Dan West wonders which is more important to
him: Helping his long-time friend win back his business after being
accused of stealing money from the company or coaching his
eleven-year-old son’s soccer team trying to win an improbable
Money and prestige don’t motivate Dan.
Rather, family, work and coaching soccer are the underpinnings of
his life. He revels in the simple joys like hanging out with
his wife Jill, mentoring a young lawyer at his firm and watching
the boys connect on three passes before drilling the ball into the
back of the net.
Dan always knew to keep it steady—not to get
too high or he might get knocked off of his perch. And he
did, until he, and the boys’ soccer team, achieved unimagined
success. Before he can grasp how good he has it, tragedy rips
a hole in his family.
James Rosenberg, author of the bestseller
Legal Reserves, strikes a new chord in his exploration of
what makes a life and how to put it back together after it is
Charley bounds down
the steps to the garage and practically leaps into my little
hybrid. He wears his shin guards, soccer socks, and cleats, and
carries his water bottle. “Dad, this is going to be a great
do you say that?” I ask as we pull out into our street.
“Because we’re going to be better.”
pauses for a moment. I’m not sure where his thoughts will lead
want the team to improve?” I ask.
how do you get better?”
work.” He looks at me, grinning. “And cool shoes.”
laugh—he and I may not exactly have the same expectations for how
to get his team to improve, but at least he’s putting a little
thought into it.
ride to the soccer field is short, and Charley is energized and
talkative. We talk about school. I find out Arnold cut his hand at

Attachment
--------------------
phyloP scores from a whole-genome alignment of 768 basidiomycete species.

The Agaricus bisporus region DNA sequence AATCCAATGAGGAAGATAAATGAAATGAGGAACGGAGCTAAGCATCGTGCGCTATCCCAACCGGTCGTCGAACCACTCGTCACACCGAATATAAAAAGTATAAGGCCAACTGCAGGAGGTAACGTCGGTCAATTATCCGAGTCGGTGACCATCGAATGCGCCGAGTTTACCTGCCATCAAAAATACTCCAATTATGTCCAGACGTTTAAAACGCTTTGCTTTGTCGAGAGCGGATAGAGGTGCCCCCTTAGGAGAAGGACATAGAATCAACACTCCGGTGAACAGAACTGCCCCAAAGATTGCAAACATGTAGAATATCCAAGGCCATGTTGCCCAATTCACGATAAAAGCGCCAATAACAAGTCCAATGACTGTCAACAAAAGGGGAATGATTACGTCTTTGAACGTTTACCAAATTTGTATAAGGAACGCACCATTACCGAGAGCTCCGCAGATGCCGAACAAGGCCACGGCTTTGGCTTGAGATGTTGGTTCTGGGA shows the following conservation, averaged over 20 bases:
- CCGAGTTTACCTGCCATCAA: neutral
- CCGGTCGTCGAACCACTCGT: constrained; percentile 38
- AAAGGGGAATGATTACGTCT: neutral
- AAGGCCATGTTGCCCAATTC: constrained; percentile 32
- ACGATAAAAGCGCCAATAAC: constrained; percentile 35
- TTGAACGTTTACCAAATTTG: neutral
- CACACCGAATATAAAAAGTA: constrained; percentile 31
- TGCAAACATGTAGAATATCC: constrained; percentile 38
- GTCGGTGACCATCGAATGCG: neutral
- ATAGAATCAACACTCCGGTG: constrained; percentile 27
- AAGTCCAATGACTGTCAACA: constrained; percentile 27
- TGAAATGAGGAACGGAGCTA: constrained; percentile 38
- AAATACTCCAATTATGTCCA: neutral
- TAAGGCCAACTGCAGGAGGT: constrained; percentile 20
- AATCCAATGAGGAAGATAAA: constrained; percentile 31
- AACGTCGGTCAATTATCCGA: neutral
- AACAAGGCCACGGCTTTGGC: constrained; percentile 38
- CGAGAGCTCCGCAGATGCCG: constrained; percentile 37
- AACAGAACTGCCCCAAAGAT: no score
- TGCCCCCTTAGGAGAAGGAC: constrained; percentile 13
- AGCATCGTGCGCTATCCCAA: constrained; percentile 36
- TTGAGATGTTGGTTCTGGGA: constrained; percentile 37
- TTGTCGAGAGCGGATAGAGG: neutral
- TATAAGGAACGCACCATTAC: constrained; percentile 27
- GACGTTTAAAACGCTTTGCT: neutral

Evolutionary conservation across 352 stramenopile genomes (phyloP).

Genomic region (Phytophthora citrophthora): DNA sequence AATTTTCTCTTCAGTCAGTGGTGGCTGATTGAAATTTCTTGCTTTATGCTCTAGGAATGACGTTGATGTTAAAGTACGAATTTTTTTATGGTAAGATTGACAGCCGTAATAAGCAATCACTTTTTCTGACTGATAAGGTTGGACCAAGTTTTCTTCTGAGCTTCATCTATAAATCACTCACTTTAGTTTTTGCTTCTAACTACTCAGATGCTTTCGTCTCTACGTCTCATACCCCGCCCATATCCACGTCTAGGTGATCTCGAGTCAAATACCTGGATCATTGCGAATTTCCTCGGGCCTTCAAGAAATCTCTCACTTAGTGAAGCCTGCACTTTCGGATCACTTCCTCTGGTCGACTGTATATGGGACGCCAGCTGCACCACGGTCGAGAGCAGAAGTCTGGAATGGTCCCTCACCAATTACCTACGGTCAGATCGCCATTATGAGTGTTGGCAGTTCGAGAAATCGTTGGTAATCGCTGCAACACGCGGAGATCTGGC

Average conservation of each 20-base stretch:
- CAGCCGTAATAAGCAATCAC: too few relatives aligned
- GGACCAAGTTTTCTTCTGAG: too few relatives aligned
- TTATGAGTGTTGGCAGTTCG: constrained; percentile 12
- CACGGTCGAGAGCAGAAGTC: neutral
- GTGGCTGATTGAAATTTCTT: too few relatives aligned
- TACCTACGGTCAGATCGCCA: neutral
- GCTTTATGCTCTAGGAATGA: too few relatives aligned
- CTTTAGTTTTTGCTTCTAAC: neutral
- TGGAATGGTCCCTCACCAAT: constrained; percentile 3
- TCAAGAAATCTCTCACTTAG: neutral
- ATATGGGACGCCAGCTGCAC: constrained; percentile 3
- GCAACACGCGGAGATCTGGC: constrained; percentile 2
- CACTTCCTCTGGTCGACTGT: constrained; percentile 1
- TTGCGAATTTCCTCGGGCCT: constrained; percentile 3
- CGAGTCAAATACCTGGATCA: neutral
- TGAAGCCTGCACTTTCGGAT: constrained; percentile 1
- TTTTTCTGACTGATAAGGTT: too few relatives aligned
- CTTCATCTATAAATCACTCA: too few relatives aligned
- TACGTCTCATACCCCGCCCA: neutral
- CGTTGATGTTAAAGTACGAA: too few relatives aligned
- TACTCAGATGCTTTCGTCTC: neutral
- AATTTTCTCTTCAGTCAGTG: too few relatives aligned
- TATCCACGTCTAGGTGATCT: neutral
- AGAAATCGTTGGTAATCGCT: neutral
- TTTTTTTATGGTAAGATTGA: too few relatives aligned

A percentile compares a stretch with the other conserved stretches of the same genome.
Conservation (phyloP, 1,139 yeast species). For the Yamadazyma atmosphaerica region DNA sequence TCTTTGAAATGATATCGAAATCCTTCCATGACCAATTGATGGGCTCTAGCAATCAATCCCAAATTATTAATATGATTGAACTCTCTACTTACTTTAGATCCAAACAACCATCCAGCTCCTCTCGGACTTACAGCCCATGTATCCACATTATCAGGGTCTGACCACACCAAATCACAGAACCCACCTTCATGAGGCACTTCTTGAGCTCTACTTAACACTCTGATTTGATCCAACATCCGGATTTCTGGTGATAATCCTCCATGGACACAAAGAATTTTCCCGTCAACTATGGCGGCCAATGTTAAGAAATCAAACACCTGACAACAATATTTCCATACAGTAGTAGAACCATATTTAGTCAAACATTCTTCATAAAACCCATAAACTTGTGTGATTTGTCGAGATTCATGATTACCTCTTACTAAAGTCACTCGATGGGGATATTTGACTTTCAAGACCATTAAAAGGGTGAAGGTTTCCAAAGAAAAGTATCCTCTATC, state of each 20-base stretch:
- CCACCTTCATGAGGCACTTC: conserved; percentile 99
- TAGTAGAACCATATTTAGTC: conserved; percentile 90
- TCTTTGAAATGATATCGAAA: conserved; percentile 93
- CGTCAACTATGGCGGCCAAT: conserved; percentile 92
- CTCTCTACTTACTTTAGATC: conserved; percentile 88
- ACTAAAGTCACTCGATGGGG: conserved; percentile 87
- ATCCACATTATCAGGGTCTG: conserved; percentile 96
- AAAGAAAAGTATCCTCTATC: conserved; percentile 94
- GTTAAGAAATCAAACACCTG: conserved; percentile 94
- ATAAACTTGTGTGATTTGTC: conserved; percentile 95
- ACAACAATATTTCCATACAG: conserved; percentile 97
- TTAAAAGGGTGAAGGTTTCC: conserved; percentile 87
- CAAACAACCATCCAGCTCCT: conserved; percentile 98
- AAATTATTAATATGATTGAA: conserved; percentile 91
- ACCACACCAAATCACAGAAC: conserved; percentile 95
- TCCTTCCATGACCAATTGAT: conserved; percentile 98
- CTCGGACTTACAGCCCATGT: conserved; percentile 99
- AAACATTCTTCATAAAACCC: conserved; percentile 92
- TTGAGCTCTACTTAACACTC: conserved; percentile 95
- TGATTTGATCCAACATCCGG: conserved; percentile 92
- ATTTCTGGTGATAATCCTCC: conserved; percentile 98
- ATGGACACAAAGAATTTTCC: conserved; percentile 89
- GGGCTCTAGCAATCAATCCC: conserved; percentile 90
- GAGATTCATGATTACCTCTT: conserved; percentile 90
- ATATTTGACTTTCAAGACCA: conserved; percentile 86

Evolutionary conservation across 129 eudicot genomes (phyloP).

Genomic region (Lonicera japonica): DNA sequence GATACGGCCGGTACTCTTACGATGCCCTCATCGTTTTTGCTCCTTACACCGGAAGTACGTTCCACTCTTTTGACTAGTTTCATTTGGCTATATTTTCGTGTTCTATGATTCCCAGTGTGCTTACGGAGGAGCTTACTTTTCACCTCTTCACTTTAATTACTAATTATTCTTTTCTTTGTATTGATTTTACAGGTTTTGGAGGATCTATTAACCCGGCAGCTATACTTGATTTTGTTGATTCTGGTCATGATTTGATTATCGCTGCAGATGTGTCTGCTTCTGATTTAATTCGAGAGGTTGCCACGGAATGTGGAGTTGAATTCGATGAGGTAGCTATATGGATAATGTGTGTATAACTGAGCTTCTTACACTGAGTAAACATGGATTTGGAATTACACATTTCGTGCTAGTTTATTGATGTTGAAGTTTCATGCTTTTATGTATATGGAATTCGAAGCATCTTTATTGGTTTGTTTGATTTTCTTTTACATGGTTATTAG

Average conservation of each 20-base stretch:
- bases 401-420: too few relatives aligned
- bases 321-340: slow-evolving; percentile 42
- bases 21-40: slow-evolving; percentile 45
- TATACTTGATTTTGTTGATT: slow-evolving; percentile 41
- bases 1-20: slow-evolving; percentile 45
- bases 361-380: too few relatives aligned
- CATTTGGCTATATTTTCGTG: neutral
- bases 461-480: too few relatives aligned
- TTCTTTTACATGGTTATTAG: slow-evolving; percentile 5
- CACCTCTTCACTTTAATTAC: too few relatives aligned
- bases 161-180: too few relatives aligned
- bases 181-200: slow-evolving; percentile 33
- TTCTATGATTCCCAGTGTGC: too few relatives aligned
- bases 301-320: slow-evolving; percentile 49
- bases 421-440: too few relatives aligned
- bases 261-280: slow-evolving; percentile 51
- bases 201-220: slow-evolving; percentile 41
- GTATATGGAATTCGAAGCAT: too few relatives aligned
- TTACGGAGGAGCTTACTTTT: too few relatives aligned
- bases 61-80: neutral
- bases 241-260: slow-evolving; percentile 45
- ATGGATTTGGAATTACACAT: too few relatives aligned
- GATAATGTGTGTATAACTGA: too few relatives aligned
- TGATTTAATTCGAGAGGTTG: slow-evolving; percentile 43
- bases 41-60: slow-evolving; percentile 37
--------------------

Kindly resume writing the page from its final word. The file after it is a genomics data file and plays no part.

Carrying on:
recess. We discuss video games. He informs me the new Megazone game
comes out soon. We converse about the weather. He tells me once it
flooded so badly in Texas, it created a river of cows. I enjoy his
excitement for soccer, because he can’t stop giving me tidbits
about his life.
of his teammates are running around when we arrive. Practice is
scheduled to start at noon, yet there are only four players ready
five minutes before the starting time. At the anointed hour, seven
kids chase each other on the far side of the field.
to them, yet they ignore me. I put my fingers in my mouth and
whistle. They still don’t respond.
across the grass, yelling it’s time to begin. One of the boys
responds, “We’ll be there in a minute.” Five minutes later, they’re
still chasing each other.
and Stephen show up as I’m preparing a plan to gather the wayward
children. I ask them if they want to start. They respond by asking
where everyone else is. I point across the field to the mass of
bodies rolling in a pile. The allure of the scrum is too much. They
bolt to join in the melee.
fifty feet from the ongoing chaos with my hands on my hips as the
boys continue to throw each other to the ground and run around like
maniacs. I pull a whistle out of my pocket and raise it to my
mouth. The shrill sound catches their attention, and they pause to
glance in my direction. Like a pack of jackals eating their prey,
they aren’t bothered by anything not in their immediate vicinity.
They ignore me and begin jumping on each other anew.
toward them, crossing the white line that marks the edge of the
field. I watch in amazement. They have no concern for anything
other than what occupies them at that moment. A couple of the kids
glimpse at me but pay no mind. They will continue for the next hour
unless I do something. I again put the whistle to my mouth and blow
it as loud as I can. Finally, I have their attention.
soccer time, gentlemen. Care to join me?” I ask
really,” responds Nate, a tall defense man, who is holding
Stephen’s ball while Stephen tries to retrieve it.
swallow my rising anger. “Let’s go. It’s time to start.”
boys gather their gear and straggle across the grass. I instruct
them to stand on the white line. They gingerly walk to the chalk
and begin conversing again.
to refocus the group. “Who’s here to practice?”
couple of hands rise, but most haven’t heard the question as a new
round of stealing soccer balls begins. I blow the whistle
“Sit on the
line!” I demand, pointing to the ground. Desperately trying to
salvage some practice time and hoping to demonstrate my authority,
I stare at the group. I have their attention, I think, until my